Octopus Prime, a Reddit user, shared this photo of an unusual looking plant, and when they did, the internet began to freak out.
It’s a plant in someone’s hand, but it looks like an origami hummingbird.
Because the plant is so unusual looking — it’s definitely not something we see just walking down the streets in America — people were wondering what it was, where it came from, and why it was shaped like that.
Fellow Reddit user SolitaryBee came through with some answers for the rest of the community, thankfully.
To answer everyone’s question, the plant is known as the green flowerbird, or regal flowerbird. And if you want to get fancy, Crotalaria cunninghamii is its scientific name.
Along with chickpeas and alfalfa, it’s part of the legume family and is native to inland northern Australia, where it thrives along sandy dunes.
And here’s the funniest part: there’s actually no hummingbirds there. Guess the green flowerbird makes up for it, though!
SolitaryBee shared that its shape had nothing to do with an adaptive evolutionary development, which is something that many people believed at first.
“The fact that the flower looks like a bird to humans cannot have evolved adaptively because as a signal receiver, there is nothing humans could have done to increase the fitness of individuals that evolved this signal (to look like a bird),” the user who is a scientist commented.
“Unless indigenous Australians in arid Australia bred or traded the plant because it looks like a bird,” he continued.
Green flowerbird isn’t just a pretty sight though, it actually has healing properties and is a very useful resource, which is something indigenous Australians prize it for. It is actually medicinal — Aboriginal people use it in eyewash to treat infections.
So yeah, while Australians most definitely love the plant for its stunning and unique shape, it would be quite a waste if it stopped there. They also use it as a really helpful resource. It can offer more than just looks!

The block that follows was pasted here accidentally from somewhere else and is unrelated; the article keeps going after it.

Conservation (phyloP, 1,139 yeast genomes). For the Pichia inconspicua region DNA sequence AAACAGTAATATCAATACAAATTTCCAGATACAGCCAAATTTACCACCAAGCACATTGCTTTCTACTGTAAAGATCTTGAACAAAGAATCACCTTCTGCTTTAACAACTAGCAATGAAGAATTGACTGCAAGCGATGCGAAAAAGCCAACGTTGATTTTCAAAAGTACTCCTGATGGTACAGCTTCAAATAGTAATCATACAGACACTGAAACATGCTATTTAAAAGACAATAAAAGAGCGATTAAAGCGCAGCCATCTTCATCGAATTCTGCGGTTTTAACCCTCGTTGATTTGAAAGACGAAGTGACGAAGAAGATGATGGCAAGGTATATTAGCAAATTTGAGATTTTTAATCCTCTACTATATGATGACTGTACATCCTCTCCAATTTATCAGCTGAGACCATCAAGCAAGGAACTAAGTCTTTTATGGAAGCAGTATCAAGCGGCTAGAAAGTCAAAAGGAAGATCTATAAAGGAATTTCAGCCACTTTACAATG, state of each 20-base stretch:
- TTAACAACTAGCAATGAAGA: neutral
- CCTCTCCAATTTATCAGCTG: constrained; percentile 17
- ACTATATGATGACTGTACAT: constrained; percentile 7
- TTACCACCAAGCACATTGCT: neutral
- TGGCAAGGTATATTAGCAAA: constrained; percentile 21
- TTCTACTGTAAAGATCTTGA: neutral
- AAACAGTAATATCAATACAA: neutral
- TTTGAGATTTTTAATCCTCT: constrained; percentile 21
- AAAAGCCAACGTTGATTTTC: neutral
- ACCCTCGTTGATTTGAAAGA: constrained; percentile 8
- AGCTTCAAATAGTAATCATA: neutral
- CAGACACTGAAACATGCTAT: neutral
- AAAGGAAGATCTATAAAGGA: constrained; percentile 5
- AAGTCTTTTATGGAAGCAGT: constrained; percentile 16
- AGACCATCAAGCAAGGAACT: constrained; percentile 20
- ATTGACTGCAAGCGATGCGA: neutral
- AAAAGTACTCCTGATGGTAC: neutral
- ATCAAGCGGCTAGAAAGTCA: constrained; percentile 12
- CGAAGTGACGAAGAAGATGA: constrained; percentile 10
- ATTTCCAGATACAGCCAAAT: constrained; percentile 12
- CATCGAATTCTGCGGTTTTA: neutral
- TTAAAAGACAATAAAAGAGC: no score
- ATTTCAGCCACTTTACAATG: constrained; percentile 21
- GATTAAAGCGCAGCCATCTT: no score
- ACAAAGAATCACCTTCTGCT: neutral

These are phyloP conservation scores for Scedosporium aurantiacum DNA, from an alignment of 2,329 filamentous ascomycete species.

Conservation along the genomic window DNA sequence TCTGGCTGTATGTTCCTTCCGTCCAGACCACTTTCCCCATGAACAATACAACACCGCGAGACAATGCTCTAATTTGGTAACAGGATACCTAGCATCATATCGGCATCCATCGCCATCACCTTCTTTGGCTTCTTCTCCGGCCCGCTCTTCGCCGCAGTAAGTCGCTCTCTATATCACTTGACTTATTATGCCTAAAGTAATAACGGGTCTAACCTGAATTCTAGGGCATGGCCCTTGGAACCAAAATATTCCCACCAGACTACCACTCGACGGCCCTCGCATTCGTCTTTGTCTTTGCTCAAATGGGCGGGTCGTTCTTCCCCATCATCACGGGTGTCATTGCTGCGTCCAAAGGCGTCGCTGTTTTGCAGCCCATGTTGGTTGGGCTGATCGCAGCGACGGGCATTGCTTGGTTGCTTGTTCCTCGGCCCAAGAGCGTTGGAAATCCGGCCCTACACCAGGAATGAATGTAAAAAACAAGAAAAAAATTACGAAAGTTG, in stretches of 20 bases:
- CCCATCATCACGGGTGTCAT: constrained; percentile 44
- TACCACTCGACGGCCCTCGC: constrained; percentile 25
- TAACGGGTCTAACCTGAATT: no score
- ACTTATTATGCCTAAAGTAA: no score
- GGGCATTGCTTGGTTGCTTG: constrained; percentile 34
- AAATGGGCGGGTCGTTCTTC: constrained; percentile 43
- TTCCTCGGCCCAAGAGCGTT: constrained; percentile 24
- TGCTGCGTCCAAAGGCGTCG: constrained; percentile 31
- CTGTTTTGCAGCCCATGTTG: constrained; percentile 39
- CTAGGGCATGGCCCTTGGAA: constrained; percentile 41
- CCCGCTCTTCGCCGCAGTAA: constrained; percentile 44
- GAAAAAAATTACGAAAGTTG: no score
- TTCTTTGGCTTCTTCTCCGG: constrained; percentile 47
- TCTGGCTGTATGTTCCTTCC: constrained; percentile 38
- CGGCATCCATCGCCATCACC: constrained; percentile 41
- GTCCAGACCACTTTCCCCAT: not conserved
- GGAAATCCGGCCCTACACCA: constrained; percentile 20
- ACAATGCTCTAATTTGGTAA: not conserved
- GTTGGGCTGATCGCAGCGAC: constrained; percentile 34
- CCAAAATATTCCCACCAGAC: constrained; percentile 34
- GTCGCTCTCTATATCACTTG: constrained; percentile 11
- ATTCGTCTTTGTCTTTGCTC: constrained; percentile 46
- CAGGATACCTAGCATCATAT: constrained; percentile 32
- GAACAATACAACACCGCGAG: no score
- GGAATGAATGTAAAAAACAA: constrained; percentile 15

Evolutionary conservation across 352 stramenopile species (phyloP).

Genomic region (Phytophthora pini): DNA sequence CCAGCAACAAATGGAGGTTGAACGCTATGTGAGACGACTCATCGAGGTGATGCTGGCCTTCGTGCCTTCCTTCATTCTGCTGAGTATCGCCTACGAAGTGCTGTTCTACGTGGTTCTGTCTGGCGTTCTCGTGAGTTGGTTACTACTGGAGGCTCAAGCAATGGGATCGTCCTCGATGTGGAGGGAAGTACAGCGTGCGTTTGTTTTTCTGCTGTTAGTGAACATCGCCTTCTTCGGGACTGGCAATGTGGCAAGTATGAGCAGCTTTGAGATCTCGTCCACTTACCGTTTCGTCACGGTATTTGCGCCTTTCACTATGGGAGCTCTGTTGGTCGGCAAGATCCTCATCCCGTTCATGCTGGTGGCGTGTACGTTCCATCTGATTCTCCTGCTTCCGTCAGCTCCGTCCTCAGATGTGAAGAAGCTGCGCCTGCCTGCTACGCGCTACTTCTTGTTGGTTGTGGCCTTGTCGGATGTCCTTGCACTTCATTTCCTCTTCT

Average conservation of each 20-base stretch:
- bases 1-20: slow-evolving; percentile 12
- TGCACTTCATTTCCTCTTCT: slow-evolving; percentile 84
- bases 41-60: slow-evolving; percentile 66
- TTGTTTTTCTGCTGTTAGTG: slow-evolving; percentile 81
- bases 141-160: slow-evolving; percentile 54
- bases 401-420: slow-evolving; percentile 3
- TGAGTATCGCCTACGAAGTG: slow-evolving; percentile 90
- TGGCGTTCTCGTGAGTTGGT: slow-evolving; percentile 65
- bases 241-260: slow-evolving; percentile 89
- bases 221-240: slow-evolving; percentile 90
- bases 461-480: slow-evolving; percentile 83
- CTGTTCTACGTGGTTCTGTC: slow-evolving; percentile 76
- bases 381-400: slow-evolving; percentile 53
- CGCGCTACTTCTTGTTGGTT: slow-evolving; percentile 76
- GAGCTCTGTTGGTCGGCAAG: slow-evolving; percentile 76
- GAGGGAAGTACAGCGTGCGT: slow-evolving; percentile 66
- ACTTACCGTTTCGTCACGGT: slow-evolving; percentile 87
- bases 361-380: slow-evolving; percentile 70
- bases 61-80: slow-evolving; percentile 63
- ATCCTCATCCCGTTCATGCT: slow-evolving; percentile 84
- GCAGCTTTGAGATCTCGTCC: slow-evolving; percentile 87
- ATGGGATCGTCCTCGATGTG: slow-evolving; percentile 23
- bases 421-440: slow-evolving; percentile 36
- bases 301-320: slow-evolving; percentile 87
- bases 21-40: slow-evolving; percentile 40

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Plants with funny names! Lets pay a tribute to these ‘winners’ that show similarities to other creatures or to human behaviour. This flower is called “green flowerbird”, obviously. The flowers look like origami hummingbirds, how cute is that? . . . Crotalaria cunninghamii is the stunning plant’s scientific name. It’s a member of the legume family that includes chickpeas and alfalfa. The perennial shrub is native to inland northern Australia, where it thrives along sandy dunes. Its ties to Australia are quite ironic, considering that no hummingbirds live there. . . . Though we strive for functionality in our green designs, plants with good looks in our gardens are just as important. . . . #mossamsterdam #biophilia #biophilicdesign #green #plants #architecture #greenarchitecture #workspace #plantsmakepeoplehappy #sillynames #greenflowerbird #flowerbird #origami #hummingbird #urbanjunglebloggers #urbanjungle #healthyworkspace #purify #plantstagram #instaplant #leaves #design #greendesign #indoorjungle #flowers
And in regards to the green flowerbird’s shape, it’s actually thanks to a common anatomical trait of legumes. Many legumes have Papilionaceous flowers, which are characterized by irregular clusters of five petals and a larger upper petal known as a banner.
Darwin hypothesized that the unusual shape developed under the selective pressure of bee pollinators, but that does not mean that bees actually think they are pollinating a bird… Because if so, then the plant would have never even survived!
While it’s astonishingly similar to a flower, most humans would not mistake this plant for a bird, either.
When looking at the photo ourselves, we are actually experiencing simulacrum, which Google describes as “an image or representation of someone or something.”
Basically, it’s similar to the illusion we experience when looking at trompe-l’oeil paintings — our eyes are leading us to believe that we are looking at an object that is actually present, but it is not.
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Source: My Modern Met